32pp., hbk., RRP $A19.99
Reena is deaf and the little brown dog in the park is homeless. But even though her ears didn’t work, her eyes did and she saw the things that others take for granted. So even though she couldn’t hear the wind in the trees, she could still see the leaves swirling and Dog leap to catch the acorns.
When the children came to play hide and seek in the park she was very good at finding their hiding places, but when it was her turn to hide no one could find her and she couldn’t hear them calling so they left her there alone. Luckily Dog was able to fetch her mother who explained that people are like the colours of the rainbow – each one different but together a strong and beautiful entity. But both Reena and Dog felt like they didn’t belong in the rainbow. Will they ever fit in?
As well as windows that show readers a new world, stories should also be mirrors that reflect their own lives. Children, in particular, should be able to read about themselves and children like them in everyday stories so they understand they are not freaks and that others share their differences and difficulties. Reena’s Rainbow is a wonderful addition to a growing collection of stories that celebrate the uniqueness of every person and not only show them they are not alone but also help others to understand their special needs. Imagine how frightened Reena must have felt when all the children left the park because they assumed she had gone home.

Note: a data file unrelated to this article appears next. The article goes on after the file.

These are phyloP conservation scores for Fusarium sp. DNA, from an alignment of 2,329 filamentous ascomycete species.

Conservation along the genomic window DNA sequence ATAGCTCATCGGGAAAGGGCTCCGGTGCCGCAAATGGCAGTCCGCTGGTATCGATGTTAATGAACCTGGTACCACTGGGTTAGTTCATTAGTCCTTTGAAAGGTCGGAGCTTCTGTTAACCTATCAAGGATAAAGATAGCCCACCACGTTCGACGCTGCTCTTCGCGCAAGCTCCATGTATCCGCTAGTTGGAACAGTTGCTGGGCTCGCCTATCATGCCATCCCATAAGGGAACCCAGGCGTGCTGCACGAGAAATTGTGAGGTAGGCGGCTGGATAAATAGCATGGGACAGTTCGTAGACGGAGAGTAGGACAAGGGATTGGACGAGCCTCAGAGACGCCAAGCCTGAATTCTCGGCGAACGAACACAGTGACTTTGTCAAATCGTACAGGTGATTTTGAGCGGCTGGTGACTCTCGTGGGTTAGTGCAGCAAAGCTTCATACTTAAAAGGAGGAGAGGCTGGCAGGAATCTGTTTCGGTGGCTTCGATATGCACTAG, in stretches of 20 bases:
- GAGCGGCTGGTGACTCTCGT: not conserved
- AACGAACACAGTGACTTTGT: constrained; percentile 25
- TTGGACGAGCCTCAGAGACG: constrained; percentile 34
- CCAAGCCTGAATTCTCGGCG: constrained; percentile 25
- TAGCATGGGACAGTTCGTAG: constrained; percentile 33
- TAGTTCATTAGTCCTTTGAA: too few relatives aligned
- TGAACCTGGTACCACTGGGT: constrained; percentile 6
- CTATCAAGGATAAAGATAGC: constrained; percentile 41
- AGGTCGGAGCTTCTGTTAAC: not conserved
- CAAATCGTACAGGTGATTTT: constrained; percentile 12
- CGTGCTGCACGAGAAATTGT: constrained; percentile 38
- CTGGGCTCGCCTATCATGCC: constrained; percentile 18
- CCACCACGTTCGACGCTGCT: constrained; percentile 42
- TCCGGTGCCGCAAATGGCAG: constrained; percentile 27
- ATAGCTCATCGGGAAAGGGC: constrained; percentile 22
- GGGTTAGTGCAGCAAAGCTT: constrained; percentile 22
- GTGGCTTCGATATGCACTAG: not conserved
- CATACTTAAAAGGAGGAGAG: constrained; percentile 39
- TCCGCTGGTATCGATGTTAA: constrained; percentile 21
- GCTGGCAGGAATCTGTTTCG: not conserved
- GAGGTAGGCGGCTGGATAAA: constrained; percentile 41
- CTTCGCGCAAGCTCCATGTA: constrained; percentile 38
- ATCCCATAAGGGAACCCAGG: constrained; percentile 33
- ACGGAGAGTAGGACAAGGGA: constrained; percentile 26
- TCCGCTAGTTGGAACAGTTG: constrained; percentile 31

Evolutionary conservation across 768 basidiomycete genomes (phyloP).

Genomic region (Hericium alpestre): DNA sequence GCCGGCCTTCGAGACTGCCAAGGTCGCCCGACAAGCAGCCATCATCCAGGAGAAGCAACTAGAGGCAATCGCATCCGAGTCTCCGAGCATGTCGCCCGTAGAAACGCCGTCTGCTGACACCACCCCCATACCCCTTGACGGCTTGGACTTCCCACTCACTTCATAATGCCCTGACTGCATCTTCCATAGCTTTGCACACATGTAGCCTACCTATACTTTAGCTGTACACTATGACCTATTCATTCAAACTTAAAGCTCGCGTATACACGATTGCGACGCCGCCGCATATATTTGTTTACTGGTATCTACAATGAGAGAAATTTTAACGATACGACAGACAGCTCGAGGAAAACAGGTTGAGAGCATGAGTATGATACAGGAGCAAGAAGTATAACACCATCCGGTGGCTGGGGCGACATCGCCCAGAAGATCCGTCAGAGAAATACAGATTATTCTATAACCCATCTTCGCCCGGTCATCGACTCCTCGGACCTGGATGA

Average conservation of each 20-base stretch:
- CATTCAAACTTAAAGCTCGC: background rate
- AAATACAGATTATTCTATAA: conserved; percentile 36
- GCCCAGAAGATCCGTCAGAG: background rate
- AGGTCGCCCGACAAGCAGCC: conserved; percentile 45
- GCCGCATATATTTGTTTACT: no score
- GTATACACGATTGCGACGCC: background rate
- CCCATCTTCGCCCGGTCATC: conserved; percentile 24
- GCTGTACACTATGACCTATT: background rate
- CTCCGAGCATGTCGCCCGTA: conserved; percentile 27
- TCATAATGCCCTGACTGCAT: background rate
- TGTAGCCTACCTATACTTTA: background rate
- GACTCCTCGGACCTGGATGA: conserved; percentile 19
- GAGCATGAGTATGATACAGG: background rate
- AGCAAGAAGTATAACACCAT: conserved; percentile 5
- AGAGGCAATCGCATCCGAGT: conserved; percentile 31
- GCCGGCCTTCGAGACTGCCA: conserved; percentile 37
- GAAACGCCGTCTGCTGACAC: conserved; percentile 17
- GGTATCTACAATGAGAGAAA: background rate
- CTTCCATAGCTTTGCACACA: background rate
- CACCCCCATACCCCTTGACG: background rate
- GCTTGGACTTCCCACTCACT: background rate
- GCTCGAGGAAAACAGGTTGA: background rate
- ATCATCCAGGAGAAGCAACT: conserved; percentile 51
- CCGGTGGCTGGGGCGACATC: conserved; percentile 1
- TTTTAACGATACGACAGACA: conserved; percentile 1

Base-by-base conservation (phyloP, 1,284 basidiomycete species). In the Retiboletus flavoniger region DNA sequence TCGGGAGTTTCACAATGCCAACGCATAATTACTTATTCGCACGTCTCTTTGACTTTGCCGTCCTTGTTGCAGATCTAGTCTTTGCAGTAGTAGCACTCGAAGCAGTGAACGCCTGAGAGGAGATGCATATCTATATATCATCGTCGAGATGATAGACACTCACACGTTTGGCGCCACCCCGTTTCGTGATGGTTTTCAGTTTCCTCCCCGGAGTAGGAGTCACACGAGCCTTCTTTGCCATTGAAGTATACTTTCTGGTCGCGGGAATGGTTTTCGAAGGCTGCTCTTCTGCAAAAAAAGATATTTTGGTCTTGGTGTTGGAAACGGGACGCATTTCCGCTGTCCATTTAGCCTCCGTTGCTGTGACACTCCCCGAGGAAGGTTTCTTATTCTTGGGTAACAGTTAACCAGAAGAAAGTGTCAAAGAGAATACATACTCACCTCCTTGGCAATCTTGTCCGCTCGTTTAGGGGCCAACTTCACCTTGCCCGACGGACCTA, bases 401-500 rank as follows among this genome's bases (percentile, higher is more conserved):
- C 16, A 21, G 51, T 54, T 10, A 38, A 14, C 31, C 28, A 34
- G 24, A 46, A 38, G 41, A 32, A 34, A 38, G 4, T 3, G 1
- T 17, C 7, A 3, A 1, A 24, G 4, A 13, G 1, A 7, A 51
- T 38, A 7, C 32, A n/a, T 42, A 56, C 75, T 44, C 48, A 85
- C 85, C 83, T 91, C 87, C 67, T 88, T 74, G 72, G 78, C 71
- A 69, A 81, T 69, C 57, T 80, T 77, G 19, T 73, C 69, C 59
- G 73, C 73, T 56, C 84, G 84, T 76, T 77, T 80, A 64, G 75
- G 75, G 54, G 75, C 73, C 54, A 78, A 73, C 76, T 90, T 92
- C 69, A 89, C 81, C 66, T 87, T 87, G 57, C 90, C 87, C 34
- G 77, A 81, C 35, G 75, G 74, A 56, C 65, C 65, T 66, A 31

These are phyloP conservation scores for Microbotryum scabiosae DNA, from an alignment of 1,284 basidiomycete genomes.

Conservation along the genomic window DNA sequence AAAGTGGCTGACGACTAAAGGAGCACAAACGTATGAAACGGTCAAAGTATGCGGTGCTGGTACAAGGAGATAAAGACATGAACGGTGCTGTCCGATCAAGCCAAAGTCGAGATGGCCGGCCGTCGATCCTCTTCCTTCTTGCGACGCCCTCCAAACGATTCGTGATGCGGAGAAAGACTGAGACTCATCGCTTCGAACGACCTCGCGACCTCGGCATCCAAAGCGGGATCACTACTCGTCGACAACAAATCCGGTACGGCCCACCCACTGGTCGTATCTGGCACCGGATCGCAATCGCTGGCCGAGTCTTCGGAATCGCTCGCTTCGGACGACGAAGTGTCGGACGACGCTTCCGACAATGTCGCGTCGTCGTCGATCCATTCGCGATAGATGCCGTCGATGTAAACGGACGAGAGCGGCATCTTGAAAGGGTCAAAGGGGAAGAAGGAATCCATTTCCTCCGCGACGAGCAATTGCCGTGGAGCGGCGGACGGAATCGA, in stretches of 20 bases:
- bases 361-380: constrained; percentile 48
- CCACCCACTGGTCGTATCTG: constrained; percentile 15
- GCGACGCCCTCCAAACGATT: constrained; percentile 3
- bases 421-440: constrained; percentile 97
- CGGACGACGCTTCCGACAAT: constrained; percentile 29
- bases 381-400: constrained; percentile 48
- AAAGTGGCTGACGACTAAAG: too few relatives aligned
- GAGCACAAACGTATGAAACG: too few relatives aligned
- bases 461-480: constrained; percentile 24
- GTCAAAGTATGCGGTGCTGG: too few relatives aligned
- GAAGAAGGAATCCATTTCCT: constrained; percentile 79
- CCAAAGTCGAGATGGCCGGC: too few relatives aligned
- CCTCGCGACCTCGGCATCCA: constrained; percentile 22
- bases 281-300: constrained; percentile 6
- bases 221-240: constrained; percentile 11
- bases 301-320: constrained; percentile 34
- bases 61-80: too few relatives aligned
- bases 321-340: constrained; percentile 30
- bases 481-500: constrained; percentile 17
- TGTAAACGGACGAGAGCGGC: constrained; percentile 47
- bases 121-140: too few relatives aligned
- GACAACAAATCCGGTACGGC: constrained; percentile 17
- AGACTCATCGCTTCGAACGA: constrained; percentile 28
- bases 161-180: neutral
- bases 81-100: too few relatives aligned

Young children are remarkably accepting and resilient – they don’t see colour, language, dress or disability as a barrier to the child within – those are handicaps that adults impose on themselves – but the more stories like this that we share with them, the more likely they are to develop knowledge, understanding, tolerance and acceptance and thus develop into adults who embrace difference rather than shunning it. Close inspection shows that rainbows actually include every shade of every colour, not just those visible to the eye, and through Reena and Dog and characters like them we can all learn to discern the not-so-obvious beauty.